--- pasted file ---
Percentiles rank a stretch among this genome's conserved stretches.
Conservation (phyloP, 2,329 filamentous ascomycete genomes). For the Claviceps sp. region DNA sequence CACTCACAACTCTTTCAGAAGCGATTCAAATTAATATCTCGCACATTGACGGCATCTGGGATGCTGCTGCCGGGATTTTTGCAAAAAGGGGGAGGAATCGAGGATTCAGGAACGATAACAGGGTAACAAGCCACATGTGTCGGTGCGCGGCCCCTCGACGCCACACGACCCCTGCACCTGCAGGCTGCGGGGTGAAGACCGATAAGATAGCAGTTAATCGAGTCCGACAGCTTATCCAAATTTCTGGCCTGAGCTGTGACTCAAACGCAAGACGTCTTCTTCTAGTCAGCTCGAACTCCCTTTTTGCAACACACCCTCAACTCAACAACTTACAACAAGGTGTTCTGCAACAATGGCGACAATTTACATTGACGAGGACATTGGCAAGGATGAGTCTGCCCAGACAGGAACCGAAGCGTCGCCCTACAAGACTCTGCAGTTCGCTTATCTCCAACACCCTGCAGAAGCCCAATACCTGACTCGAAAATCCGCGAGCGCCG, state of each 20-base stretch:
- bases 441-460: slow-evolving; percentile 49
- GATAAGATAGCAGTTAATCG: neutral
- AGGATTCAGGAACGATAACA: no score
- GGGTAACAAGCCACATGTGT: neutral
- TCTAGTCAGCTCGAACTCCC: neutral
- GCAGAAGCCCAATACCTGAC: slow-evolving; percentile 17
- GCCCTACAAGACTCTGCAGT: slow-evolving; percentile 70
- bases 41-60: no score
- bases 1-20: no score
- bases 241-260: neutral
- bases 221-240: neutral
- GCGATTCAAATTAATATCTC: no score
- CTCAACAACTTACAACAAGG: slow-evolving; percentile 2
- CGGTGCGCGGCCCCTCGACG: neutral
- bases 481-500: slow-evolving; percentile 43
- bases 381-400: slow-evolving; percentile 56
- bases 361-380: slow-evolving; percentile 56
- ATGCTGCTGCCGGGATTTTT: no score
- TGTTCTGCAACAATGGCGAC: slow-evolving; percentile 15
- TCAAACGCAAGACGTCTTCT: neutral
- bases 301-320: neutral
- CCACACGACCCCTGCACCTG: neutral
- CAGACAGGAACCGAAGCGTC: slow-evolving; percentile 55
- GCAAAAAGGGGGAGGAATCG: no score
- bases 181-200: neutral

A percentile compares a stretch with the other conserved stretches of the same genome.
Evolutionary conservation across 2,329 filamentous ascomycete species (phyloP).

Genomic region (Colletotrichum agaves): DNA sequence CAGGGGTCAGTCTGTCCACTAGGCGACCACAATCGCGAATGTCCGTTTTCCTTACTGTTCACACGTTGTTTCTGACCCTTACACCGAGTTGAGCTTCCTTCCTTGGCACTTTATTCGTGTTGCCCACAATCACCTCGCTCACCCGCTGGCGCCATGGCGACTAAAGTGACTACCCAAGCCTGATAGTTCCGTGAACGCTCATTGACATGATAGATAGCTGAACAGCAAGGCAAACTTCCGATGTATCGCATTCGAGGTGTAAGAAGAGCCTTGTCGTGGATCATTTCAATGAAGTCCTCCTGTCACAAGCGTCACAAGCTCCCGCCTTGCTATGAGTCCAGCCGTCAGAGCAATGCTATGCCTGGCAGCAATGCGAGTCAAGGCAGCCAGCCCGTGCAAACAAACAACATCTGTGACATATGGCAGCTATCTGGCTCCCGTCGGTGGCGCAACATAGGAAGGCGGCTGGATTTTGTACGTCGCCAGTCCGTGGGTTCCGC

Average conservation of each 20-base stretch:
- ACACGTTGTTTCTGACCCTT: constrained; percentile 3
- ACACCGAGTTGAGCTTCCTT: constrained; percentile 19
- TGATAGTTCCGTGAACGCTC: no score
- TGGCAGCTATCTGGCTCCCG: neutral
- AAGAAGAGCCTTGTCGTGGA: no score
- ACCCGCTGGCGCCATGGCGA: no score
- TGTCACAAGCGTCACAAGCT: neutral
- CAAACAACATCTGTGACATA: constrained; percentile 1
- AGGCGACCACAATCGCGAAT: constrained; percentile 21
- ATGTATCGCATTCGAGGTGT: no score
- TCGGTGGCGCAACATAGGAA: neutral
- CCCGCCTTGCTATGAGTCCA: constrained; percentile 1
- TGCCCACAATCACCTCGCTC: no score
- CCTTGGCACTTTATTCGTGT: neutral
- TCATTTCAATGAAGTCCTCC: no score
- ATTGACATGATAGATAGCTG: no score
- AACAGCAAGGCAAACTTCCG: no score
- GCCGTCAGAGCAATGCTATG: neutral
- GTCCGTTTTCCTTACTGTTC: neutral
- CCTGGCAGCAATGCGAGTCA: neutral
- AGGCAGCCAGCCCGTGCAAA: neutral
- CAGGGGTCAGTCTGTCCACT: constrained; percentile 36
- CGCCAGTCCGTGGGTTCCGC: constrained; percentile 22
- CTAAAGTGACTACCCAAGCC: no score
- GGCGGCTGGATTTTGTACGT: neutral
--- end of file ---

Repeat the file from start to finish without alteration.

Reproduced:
Percentiles rank a stretch among this genome's conserved stretches.
Conservation (phyloP, 2,329 filamentous ascomycete genomes). For the Claviceps sp. region DNA sequence CACTCACAACTCTTTCAGAAGCGATTCAAATTAATATCTCGCACATTGACGGCATCTGGGATGCTGCTGCCGGGATTTTTGCAAAAAGGGGGAGGAATCGAGGATTCAGGAACGATAACAGGGTAACAAGCCACATGTGTCGGTGCGCGGCCCCTCGACGCCACACGACCCCTGCACCTGCAGGCTGCGGGGTGAAGACCGATAAGATAGCAGTTAATCGAGTCCGACAGCTTATCCAAATTTCTGGCCTGAGCTGTGACTCAAACGCAAGACGTCTTCTTCTAGTCAGCTCGAACTCCCTTTTTGCAACACACCCTCAACTCAACAACTTACAACAAGGTGTTCTGCAACAATGGCGACAATTTACATTGACGAGGACATTGGCAAGGATGAGTCTGCCCAGACAGGAACCGAAGCGTCGCCCTACAAGACTCTGCAGTTCGCTTATCTCCAACACCCTGCAGAAGCCCAATACCTGACTCGAAAATCCGCGAGCGCCG, state of each 20-base stretch:
- bases 441-460: slow-evolving; percentile 49
- GATAAGATAGCAGTTAATCG: neutral
- AGGATTCAGGAACGATAACA: no score
- GGGTAACAAGCCACATGTGT: neutral
- TCTAGTCAGCTCGAACTCCC: neutral
- GCAGAAGCCCAATACCTGAC: slow-evolving; percentile 17
- GCCCTACAAGACTCTGCAGT: slow-evolving; percentile 70
- bases 41-60: no score
- bases 1-20: no score
- bases 241-260: neutral
- bases 221-240: neutral
- GCGATTCAAATTAATATCTC: no score
- CTCAACAACTTACAACAAGG: slow-evolving; percentile 2
- CGGTGCGCGGCCCCTCGACG: neutral
- bases 481-500: slow-evolving; percentile 43
- bases 381-400: slow-evolving; percentile 56
- bases 361-380: slow-evolving; percentile 56
- ATGCTGCTGCCGGGATTTTT: no score
- TGTTCTGCAACAATGGCGAC: slow-evolving; percentile 15
- TCAAACGCAAGACGTCTTCT: neutral
- bases 301-320: neutral
- CCACACGACCCCTGCACCTG: neutral
- CAGACAGGAACCGAAGCGTC: slow-evolving; percentile 55
- GCAAAAAGGGGGAGGAATCG: no score
- bases 181-200: neutral

A percentile compares a stretch with the other conserved stretches of the same genome.
Evolutionary conservation across 2,329 filamentous ascomycete species (phyloP).

Genomic region (Colletotrichum agaves): DNA sequence CAGGGGTCAGTCTGTCCACTAGGCGACCACAATCGCGAATGTCCGTTTTCCTTACTGTTCACACGTTGTTTCTGACCCTTACACCGAGTTGAGCTTCCTTCCTTGGCACTTTATTCGTGTTGCCCACAATCACCTCGCTCACCCGCTGGCGCCATGGCGACTAAAGTGACTACCCAAGCCTGATAGTTCCGTGAACGCTCATTGACATGATAGATAGCTGAACAGCAAGGCAAACTTCCGATGTATCGCATTCGAGGTGTAAGAAGAGCCTTGTCGTGGATCATTTCAATGAAGTCCTCCTGTCACAAGCGTCACAAGCTCCCGCCTTGCTATGAGTCCAGCCGTCAGAGCAATGCTATGCCTGGCAGCAATGCGAGTCAAGGCAGCCAGCCCGTGCAAACAAACAACATCTGTGACATATGGCAGCTATCTGGCTCCCGTCGGTGGCGCAACATAGGAAGGCGGCTGGATTTTGTACGTCGCCAGTCCGTGGGTTCCGC

Average conservation of each 20-base stretch:
- ACACGTTGTTTCTGACCCTT: constrained; percentile 3
- ACACCGAGTTGAGCTTCCTT: constrained; percentile 19
- TGATAGTTCCGTGAACGCTC: no score
- TGGCAGCTATCTGGCTCCCG: neutral
- AAGAAGAGCCTTGTCGTGGA: no score
- ACCCGCTGGCGCCATGGCGA: no score
- TGTCACAAGCGTCACAAGCT: neutral
- CAAACAACATCTGTGACATA: constrained; percentile 1
- AGGCGACCACAATCGCGAAT: constrained; percentile 21
- ATGTATCGCATTCGAGGTGT: no score
- TCGGTGGCGCAACATAGGAA: neutral
- CCCGCCTTGCTATGAGTCCA: constrained; percentile 1
- TGCCCACAATCACCTCGCTC: no score
- CCTTGGCACTTTATTCGTGT: neutral
- TCATTTCAATGAAGTCCTCC: no score
- ATTGACATGATAGATAGCTG: no score
- AACAGCAAGGCAAACTTCCG: no score
- GCCGTCAGAGCAATGCTATG: neutral
- GTCCGTTTTCCTTACTGTTC: neutral
- CCTGGCAGCAATGCGAGTCA: neutral
- AGGCAGCCAGCCCGTGCAAA: neutral
- CAGGGGTCAGTCTGTCCACT: constrained; percentile 36
- CGCCAGTCCGTGGGTTCCGC: constrained; percentile 22
- CTAAAGTGACTACCCAAGCC: no score
- GGCGGCTGGATTTTGTACGT: neutral